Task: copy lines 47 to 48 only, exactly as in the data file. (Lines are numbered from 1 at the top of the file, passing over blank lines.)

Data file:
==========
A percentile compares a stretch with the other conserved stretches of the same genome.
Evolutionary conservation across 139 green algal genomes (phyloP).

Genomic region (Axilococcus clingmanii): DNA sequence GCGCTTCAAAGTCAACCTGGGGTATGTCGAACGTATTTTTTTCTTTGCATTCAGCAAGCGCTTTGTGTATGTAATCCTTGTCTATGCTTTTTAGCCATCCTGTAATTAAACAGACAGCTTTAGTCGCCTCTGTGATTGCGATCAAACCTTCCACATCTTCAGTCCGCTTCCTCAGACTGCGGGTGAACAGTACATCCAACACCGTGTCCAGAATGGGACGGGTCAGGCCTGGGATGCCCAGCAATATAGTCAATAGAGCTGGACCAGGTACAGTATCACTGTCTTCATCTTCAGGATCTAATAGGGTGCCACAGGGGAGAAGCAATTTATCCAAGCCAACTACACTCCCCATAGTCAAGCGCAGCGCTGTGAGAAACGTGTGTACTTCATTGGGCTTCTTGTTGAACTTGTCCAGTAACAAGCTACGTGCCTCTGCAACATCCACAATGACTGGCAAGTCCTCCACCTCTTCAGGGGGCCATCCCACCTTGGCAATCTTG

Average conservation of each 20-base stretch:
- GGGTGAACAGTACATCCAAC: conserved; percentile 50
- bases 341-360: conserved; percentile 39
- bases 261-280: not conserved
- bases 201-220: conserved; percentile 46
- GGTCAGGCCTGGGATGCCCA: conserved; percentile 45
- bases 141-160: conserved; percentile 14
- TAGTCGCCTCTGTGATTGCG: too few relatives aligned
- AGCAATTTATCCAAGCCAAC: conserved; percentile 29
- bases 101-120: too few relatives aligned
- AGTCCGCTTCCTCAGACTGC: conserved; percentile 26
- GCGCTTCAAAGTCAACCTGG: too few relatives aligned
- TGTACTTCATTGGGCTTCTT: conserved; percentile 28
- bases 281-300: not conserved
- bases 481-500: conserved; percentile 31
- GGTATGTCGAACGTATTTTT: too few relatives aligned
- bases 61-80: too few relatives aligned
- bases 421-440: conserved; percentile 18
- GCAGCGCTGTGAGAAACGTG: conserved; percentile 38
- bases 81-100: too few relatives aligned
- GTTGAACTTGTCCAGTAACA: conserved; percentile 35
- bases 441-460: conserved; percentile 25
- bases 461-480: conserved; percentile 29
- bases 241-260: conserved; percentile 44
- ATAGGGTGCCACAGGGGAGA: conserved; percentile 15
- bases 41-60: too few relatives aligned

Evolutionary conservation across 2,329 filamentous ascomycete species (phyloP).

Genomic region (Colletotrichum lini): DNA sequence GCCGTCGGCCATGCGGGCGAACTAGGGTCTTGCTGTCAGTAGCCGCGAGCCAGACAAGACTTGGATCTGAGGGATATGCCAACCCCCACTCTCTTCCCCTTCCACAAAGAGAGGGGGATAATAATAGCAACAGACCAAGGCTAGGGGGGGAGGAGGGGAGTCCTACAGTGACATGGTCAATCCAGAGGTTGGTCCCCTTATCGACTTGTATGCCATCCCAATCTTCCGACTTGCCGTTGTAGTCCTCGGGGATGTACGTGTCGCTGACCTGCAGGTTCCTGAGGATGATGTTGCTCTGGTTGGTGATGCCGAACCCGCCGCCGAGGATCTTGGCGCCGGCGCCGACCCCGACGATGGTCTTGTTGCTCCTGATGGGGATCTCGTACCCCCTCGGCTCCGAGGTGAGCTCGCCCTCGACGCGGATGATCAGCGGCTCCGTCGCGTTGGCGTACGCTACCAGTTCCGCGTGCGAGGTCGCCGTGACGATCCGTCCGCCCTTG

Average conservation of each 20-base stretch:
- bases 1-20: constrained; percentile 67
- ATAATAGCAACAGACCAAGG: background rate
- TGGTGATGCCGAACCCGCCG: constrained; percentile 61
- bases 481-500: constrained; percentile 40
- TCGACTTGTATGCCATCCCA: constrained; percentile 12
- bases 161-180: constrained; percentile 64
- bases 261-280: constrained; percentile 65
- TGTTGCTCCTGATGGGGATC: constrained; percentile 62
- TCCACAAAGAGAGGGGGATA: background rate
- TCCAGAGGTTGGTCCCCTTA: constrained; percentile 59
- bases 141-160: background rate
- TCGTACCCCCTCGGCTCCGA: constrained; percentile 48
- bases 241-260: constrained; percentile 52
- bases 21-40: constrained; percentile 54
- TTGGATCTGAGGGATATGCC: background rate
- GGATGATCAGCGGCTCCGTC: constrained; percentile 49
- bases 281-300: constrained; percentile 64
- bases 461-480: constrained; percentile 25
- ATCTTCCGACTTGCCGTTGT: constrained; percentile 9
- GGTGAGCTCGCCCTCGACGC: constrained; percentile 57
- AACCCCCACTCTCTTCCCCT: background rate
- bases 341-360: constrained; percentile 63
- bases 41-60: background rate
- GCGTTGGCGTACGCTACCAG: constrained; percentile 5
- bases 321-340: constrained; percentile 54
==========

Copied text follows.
- TTGGATCTGAGGGATATGCC: background rate
- GGATGATCAGCGGCTCCGTC: constrained; percentile 49